The impact of Covid, vaccine technology and hot topics such as Obamacare and NHS privatisation creep will all have an obvious future effect on healthcare around the world. Perhaps overlooked though is the potential power of a relatively nascent technology: 5G.
In a recent report on 5G in medical devices, data analysis company GlobalData says the healthcare industry stands to benefit “enormously” from the adoption of 5G technology as the increased speeds from 5G networks increase hospital efficiency, improving communication and data sharing between departments, clinics and hospitals.
The tech, the report forecasts, will add low latency, high density and improved reliability, creating new use cases to both consumer and enterprise markets. These capabilities, GlobalData argues, will be fundamental to the provision of emerging technologies such as remote surgery, robotic surgery and applications for augmented reality (AR).
In other words, 5G is likely to not only revolutionise working practises for staff and the handling of patient data, but also the very tools on offer in healthcare facilities. Nascent medtech tools such as surgical robots and AR headsets are now closer than ever to becoming ubiquitous in both private and public institutions, with present-day case studies already effectively arguing for mass deployment in the medical field.
Rural, remote and robotic
With 5G one can expect to see more robots in the operating theatre. According to a GlobalData report on robotics in healthcare, the global robotics market will have surpassed $275bn by 2025. The analysts predict that the number of robotic surgical systems will increase by 6.5% to 12% within the next 10 years.
As the report notes, the relatively new field of robotic surgery is rapidly growing. Surgical robots have been used in orthopaedic procedures like knee and hip replacements, neurosurgery procedures such as minimally invasive spinal fusion surgery, as well as more general surgical procedures. Such robots can be directly controlled by a surgeon and locked in place as needed, allowing the surgeon to rest, thus removing some risk for human error. These medi-bots can also independently carry out pre-planned procedures.
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5G-enabled surgical robots allow for smoother remote operation by humans. Early clinical studies have shown that spine procedures can be conducted remotely on a 5G connection. This may mean patients in more rural areas may one day be able to receive surgery from a remote specialist without the need for extensive travel.
If this sounds far-fetched, it’s worth reminding oneself that robots have already invaded the NHS. Surgical robots from one of the UK’s biggest medical robotics companies, CMR Surgical, are already helping NHS hospitals deliver keyhole surgery for patients.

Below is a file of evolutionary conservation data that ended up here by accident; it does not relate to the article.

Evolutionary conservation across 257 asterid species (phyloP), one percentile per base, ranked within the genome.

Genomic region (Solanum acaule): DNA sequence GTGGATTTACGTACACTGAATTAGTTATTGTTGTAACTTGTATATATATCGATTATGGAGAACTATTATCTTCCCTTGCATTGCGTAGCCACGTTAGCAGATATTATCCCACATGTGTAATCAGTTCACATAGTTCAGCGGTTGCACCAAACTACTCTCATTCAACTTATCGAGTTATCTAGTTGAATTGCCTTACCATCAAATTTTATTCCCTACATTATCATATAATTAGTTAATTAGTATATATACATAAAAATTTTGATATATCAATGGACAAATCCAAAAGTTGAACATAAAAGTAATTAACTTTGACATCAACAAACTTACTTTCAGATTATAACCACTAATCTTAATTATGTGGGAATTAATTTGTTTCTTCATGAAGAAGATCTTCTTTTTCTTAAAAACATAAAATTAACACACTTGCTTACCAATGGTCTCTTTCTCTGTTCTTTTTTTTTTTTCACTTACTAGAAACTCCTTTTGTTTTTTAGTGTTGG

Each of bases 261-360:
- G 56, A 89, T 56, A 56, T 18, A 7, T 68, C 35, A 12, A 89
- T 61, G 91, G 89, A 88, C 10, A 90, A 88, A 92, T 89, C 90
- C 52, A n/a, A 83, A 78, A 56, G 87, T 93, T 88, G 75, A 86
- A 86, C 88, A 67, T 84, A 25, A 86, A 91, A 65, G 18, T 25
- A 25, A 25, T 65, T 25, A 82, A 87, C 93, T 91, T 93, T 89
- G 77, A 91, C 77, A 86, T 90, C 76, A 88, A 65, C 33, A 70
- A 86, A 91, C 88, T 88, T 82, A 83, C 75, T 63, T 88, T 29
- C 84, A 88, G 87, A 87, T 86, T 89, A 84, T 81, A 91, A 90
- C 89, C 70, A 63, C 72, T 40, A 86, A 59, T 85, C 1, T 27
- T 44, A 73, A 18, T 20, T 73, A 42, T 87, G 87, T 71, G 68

Such surgical robotics are, in some cases, paired with artificial intelligence (AI) algorithms by medical companies. US startup Proprio is an example recently featured by Verdict. Proprio’s flagship product is a surgical navigation system which allows an enhanced and real-time 3D view of the anatomy, made possible in part by the AI solution of computer vision (CV) which gives machines the power of visual recognition in a way that emulates human sight.
With this system, surgeons have the opportunity to see more of a patient’s anatomy and improve their situational awareness. The CV behind Proprio’s AR solution allows surgeons to see inside the anatomy while operating in real-time.
Healthcare in 4D, 5G, AI
With 5G, networks can be virtually sliced to provide a range of different service characteristics for different use cases, and ultra-reliable and low-latency communications (URLLC) will support AR use cases in healthcare.
GlobalData forecasts that the global AR market will be worth $76bn by 2030, up from $4bn in 2018. As its analysts write in their report on AR in the health industry, “the healthcare sector is undergoing a digital transformation, fuelled by changing healthcare payor and provider needs,” adding that “AR is gradually making its way into the healthcare sector.”
Surgeons can, for example, benefit from the AR “x-ray vision” granted by US brand Augmedix, with an AR navigation tech that allows them to see a patient’s anatomy through skin and tissue whilst operating.
AR is a useful surgeon’s aid for the visualisation of complex biological processes. EchoPixel’s True 3D software can help healthcare professionals visualise and interact with 3D images that depict human tissue and organs in open space as if they were real objects. Novarad’s OpenSight solution meanwhile renders 2D, 3D and 4D images of patients interactively, while accurately overlaying them directly onto the patient’s body. Both solutions allow for more accurate surgical planning.